The concept of oriental despotism also helps explain the architecture of Pyongyang, which is in many ways more similar to Ashgabat in Turkmenistan, or Astana in Kazakhstan than to Stockholm or Santiago de Cuba. One finds the same long roads, flat surfaces, rows of equally spaced apartment buildings; everywhere the same arid, isolating monumentalism. Amidst this concrete desert, two particular totems stand out: the Kim Il Sung statue, situated in the centre of the city, and the Ryugyong Hotel, to the North. The statue stands twenty metres tall. Embellished in bronze, Kim Il Sung glares over the city from a raised plateau like a modern Ozymandias, an arm outstretched, beckoning the visitor to gaze upon his works with awe and fear.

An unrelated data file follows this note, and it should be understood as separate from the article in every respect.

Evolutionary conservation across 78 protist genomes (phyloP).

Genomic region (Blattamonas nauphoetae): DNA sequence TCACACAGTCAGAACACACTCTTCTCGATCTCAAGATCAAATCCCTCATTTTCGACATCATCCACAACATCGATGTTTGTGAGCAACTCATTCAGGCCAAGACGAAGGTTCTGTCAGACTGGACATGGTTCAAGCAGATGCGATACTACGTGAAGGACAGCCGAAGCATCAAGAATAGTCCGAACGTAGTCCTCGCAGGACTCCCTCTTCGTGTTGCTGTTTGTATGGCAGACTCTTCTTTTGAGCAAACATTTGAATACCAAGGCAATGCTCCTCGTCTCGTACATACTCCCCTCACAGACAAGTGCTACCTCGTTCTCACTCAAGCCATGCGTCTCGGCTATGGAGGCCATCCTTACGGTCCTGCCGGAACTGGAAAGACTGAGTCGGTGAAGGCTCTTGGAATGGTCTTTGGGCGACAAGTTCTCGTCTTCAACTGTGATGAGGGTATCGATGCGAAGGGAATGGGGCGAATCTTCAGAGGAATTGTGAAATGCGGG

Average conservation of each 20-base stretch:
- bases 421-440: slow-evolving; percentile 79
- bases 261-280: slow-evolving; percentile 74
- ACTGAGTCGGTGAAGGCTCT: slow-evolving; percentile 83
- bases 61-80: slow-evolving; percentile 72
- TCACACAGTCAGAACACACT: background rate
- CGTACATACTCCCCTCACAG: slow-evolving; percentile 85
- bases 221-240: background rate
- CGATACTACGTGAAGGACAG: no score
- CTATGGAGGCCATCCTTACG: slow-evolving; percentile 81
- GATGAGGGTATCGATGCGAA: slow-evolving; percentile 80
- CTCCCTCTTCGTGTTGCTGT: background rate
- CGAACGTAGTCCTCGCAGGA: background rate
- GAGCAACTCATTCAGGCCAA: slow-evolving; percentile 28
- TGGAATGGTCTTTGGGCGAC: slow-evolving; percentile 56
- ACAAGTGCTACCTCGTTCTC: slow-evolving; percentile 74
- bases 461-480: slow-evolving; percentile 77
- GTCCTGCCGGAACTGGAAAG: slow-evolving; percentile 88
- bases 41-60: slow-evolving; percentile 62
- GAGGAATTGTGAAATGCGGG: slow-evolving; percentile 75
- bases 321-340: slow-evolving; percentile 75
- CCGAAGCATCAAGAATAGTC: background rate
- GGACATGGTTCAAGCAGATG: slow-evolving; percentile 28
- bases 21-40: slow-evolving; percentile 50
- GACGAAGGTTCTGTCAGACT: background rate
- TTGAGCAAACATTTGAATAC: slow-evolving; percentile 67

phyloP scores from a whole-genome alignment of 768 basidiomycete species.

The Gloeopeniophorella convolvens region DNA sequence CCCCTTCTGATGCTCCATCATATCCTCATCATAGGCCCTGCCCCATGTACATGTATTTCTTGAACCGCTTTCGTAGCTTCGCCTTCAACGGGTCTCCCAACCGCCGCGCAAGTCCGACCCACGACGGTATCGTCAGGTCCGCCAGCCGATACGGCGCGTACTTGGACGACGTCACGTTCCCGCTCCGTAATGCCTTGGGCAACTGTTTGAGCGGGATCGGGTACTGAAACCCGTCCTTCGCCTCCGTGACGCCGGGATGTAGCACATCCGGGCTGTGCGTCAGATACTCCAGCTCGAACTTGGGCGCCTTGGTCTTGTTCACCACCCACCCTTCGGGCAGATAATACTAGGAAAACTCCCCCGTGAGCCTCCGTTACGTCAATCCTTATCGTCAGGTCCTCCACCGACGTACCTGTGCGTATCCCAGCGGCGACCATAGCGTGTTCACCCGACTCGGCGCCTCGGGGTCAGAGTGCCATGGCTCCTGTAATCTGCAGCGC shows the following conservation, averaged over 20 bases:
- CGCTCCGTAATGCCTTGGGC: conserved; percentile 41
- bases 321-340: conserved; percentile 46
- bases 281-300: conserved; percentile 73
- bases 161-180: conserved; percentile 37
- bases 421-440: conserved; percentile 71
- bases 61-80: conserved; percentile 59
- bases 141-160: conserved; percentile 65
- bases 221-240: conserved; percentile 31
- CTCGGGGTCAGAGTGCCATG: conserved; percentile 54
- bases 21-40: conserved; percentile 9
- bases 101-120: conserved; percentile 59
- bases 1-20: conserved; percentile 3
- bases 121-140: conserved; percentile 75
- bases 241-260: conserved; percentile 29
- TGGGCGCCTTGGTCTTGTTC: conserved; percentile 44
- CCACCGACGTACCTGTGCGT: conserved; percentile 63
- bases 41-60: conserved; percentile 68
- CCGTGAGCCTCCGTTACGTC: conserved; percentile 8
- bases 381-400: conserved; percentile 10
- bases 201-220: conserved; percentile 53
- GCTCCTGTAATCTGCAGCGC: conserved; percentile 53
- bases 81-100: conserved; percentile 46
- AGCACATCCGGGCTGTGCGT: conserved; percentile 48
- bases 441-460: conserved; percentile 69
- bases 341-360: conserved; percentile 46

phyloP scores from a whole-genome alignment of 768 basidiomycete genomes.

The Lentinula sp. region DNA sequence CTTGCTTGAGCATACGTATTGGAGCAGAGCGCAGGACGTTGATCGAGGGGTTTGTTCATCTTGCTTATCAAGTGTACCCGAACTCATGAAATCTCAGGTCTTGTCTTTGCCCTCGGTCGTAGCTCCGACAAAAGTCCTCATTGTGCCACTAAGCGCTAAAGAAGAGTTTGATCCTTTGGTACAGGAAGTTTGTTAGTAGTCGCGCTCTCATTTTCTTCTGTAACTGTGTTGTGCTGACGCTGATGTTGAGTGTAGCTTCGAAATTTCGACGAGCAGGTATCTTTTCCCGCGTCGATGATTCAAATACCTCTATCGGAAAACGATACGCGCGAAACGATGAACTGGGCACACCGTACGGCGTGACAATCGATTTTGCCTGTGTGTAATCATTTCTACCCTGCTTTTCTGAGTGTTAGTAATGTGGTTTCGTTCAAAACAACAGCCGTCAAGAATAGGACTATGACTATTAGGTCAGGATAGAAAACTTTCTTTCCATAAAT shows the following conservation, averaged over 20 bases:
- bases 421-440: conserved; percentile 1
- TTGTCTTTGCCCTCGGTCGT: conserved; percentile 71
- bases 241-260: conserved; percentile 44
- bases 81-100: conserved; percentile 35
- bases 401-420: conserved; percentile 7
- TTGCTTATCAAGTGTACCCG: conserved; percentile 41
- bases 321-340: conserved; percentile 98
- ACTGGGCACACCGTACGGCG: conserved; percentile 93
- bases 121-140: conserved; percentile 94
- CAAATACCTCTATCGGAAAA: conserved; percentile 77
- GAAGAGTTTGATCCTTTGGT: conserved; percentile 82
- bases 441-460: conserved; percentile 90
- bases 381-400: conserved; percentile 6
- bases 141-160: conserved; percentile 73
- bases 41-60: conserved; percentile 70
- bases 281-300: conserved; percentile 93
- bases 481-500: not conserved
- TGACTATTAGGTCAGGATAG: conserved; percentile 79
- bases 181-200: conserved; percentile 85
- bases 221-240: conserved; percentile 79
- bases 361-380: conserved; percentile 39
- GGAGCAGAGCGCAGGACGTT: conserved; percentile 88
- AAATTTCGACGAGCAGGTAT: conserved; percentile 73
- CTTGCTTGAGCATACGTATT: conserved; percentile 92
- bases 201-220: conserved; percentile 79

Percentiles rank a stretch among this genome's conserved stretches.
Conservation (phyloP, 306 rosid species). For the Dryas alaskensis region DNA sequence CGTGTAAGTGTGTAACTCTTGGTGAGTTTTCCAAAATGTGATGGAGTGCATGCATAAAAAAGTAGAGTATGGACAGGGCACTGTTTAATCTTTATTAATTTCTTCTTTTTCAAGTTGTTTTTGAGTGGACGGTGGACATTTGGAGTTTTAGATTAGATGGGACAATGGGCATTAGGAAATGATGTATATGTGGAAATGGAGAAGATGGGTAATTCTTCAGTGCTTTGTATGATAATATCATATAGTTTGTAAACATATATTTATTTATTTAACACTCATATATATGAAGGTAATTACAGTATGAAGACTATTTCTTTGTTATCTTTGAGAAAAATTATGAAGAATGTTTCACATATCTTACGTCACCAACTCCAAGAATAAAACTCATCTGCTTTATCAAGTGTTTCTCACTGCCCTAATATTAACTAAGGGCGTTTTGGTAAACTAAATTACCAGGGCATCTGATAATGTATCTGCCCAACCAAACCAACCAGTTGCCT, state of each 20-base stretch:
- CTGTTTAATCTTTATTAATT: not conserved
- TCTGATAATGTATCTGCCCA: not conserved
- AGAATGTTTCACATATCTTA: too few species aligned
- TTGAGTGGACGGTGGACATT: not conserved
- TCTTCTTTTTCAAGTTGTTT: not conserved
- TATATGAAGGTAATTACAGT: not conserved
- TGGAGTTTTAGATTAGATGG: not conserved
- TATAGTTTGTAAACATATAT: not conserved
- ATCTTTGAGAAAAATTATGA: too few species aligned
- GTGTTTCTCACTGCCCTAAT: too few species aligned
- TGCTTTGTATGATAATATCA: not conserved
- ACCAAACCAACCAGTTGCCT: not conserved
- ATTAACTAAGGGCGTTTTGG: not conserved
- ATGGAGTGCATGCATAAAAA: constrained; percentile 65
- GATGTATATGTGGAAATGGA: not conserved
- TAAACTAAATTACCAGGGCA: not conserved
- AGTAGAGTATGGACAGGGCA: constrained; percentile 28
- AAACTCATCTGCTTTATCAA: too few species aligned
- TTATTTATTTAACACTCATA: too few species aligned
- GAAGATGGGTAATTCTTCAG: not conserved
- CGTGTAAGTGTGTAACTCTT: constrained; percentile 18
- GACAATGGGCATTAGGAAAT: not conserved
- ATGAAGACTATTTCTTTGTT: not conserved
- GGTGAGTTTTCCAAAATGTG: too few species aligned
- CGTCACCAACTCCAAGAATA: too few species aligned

Follow the brilliant career of Jonathan Bradley, noted iconoclast, libertine, and man of letters. When he's not blogging here, he blogs at The United States Studies Centre at the University of Sydney, Australia. Jonathan is the editor of American Review magazine's daily Blog Book section and a daily editor at the Singles Jukebox.
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